RED's larger sensors gain them not only more resolution for the still-imaging world, but also introduces them to another market: IMAX (including IMAX 3D). The problem with an IMAX camera is, essentially, that it's ridiculous: the size and weight of the cameras, the amount of audible noise they produce (good luck shooting indoor dialogue scenes), the 3-minute load times, the cost... they're not practical unless you're shooting The Dark Knight, and even then they're not really practical. Watching that film on Blu-ray, I noticed in the very first shot you can see the helicopter they're shooting from in the reflection off the building in the left of the frame (maybe a lack of edge-to-edge monitoring?), and there's a surprising amount of flickering in some of the outdoor IMAX shots. Not to mention the distribution requirements of IMAX -- a limited number of theaters, the impractical reel sizes, and a much higher cost per print. To my knowledge The Dark Knight had the most successful IMAX run in history, but its run may represent the peak of the mountain, unless another film surpasses it soon; after that, a 4k (or better) projector in a similarly-sized theater with RED EPIC 645-originated footage will be exponentially cheaper and more practical to the point where one might be able to see dozens of feature films a year at the quality level of IMAX (exclusive of the IMAX segments of The Dark Knight, feature films shown in IMAX theaters today are simply larger projections of the same resolution image). The medium-format RED 645 will be adequate not only for stills work on higher-end fashion shoots but also for IMAX-type acquisition; not to mention what a RED 617 would look like, although I pity the fool pulling focus on one of those (its sensor is an outlandish 168x58mm). One starts to wonder how many stuck or hot pixels a CMOS sensor at this size will have (coming soon to the post-production plugin market: sophisticated stuck-pixel removal): I'm currently sending back my 5d Mark II thanks to 16 (out of 21 million) stuck/hot pixels, which would be acceptable if it weren't for the one red pixel that's persistent during video capture. Of course, in addition to CMOS quality-control issues, there's the question of when RED will actually ship these larger-format brains -- they've got their hands full with a very aggressive planned product lineup, not to mention opening their ranch outside vegas and moving their operations there... I'd be surprised if the 645 and 617 are finished any less than 18 months after their original target date... which, in the scheme of things, may not be a big deal at all considering their ambitions.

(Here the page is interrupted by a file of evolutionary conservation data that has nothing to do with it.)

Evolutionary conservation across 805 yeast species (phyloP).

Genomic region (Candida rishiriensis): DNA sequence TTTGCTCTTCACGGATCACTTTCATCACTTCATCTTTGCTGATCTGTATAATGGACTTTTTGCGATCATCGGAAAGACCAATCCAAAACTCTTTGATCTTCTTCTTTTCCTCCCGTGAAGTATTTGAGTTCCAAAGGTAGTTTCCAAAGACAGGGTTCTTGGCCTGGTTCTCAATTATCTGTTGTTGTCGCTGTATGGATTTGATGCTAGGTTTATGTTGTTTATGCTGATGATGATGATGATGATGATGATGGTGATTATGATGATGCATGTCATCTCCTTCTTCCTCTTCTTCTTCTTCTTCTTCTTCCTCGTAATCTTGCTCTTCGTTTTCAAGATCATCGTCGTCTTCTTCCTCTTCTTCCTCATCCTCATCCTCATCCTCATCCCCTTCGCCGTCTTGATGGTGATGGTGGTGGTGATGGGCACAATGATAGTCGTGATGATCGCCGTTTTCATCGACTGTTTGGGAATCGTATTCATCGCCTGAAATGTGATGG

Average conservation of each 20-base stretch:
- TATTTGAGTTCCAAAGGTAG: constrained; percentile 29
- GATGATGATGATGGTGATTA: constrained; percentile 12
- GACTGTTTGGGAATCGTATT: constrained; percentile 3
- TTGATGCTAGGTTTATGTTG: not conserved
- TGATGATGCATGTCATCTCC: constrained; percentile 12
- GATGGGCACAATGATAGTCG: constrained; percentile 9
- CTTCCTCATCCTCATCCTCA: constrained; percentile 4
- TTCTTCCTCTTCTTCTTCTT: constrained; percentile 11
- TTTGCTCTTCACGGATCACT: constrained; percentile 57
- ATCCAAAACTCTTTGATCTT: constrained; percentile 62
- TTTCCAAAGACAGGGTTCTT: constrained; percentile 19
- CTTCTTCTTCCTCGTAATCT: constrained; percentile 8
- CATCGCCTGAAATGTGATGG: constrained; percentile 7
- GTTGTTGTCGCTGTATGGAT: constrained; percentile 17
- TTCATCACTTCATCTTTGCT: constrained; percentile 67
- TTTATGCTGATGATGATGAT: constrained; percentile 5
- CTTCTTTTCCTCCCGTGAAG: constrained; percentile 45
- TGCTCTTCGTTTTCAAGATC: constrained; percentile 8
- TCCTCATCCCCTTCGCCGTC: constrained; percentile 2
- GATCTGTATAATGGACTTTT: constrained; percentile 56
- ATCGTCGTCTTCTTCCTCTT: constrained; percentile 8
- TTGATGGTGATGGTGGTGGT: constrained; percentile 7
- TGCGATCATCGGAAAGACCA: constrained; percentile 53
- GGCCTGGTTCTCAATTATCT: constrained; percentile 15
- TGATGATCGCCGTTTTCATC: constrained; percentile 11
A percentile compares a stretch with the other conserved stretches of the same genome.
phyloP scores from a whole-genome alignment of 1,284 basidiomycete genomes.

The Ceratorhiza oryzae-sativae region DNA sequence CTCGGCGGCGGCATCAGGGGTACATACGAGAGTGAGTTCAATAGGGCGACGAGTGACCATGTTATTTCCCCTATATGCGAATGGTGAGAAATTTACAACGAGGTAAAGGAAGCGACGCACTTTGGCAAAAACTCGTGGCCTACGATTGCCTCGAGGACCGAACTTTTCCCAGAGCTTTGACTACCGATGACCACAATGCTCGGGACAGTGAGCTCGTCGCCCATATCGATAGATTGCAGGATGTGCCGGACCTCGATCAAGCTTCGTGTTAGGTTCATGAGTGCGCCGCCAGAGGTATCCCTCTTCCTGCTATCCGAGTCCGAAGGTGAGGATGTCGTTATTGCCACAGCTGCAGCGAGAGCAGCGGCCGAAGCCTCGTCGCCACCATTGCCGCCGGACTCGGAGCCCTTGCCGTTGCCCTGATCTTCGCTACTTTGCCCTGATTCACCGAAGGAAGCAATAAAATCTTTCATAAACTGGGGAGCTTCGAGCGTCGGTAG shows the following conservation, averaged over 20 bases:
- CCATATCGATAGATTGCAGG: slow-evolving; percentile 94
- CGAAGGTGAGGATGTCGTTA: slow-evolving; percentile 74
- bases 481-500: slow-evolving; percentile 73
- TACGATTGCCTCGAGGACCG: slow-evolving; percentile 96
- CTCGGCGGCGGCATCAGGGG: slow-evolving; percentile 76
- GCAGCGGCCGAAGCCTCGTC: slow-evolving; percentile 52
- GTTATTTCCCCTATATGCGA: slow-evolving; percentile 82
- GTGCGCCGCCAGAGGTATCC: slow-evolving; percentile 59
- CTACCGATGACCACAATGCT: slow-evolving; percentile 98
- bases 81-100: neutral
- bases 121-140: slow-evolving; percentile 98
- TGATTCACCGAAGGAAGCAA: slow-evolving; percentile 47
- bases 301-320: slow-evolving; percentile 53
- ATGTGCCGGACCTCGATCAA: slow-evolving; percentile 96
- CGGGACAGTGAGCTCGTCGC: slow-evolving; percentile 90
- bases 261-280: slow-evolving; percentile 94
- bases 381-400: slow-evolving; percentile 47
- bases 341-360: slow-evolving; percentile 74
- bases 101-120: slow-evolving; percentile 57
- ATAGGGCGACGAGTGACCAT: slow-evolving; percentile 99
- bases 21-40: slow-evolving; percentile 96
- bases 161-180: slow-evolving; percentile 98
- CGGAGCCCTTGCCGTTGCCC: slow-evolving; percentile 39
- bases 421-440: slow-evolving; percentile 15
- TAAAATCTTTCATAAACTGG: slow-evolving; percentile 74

Back to the cheaper side of things. Now, I'm obviously not getting a $250k camera for $2.5k. The 5d Mark II, while the promising first sub-$10k entry in the next generation of full-frame, single-chip CMOS video cameras, has its share of problems (beyond the ergonomic), and they are not insignificant: the 21-megapixel camera quite necessarily drops down to 2 megapixels when shooting video (1080p), but it does so by simply skipping lines, which leads to ugly aliasing artifacts. To my eye it also blows out quite harshly to "electronic white," without the smooth roll-off of Sony's Hypergamma or Panasonic's Cinelike knee settings (effectively giving images an appearance of low dynamic range), although I hope to make liberal use the camera's Highlight Tone Priority in conjunction with Canon's Picture Style Editor, which allows you to setup custom settings and curves before shooting, to alleviate much of this). Also, its 4:2:0 chroma subsampling is less than ideal and could make aggressive color correction difficult. It's also highly compressed h.264 video, but I wouldn't note this as a negative considering Nikon's competing models use a far inferior MJPEG codec, and I was actually surprised that Canon stuck such a high bitrate on its first video DSLR; considering HDV is only 25Mbit, and is theoretically meant for video work unlike the 5dMkII, I'll take the h.264 (unless, of course, someone figures out how to enable the MkII's HDMI-out, in which case all sorts of new possibilities open up). Finally, its footage looks very video-y, with crushed blacks (even after Quicktime 7.6.2 alleviated some of the processing issues) and an over-sharpened, over-noise-reduced look seemingly unsuitable for narrative work. Furthermore, the CMOS readout on the 5d is slow, not unusably so like the Nikon D90, but slow enough to exhibit clear jellocam when whip-panning. The viewfinder is positioned for reviewing still pictures and is horribly un-ergonomic for shooting video, the camera only outputs 480p while recording... the list of issues goes on and on. But this laundry list aside, the chief issue with the camera is its fixed framerate of 30p, which is nearly useless for anything theatrical and less than ideal even for web video: 24p makes sense for internet distribution not only because it's the standard motion picture frame rate, but also because a lower framerate makes more sense in a bandwidth-scarce distribution scheme.
But the camera is inexpensive and, all told, an incredible deal (that sensor!). Plus I have some ideas about how to defeat many of these limitations. So here goes nothing.
In summary, film, it was nice knowing you. Yes, we will see major Hollywood films shot on film for years, and probably the lion's share of best-looking and award-winning pictures, even; but the incontrovertible fact of a march towards larger digital sensors, increased sensitivity, and more dynamic range, all of which we're just starting to witness -- not to mention the future of digital distribution -- means that its days are numbered. One day we'll have to explain to our kids just where the term "filmmaker" came from... and perhaps even the terms "cinematographer" and "photographer," as we're all just visual imagists now.
If you've had enough of the written word, and I don't blame you after all that, below is a comparison of CMOS-originated DSLR and RED ONE footage.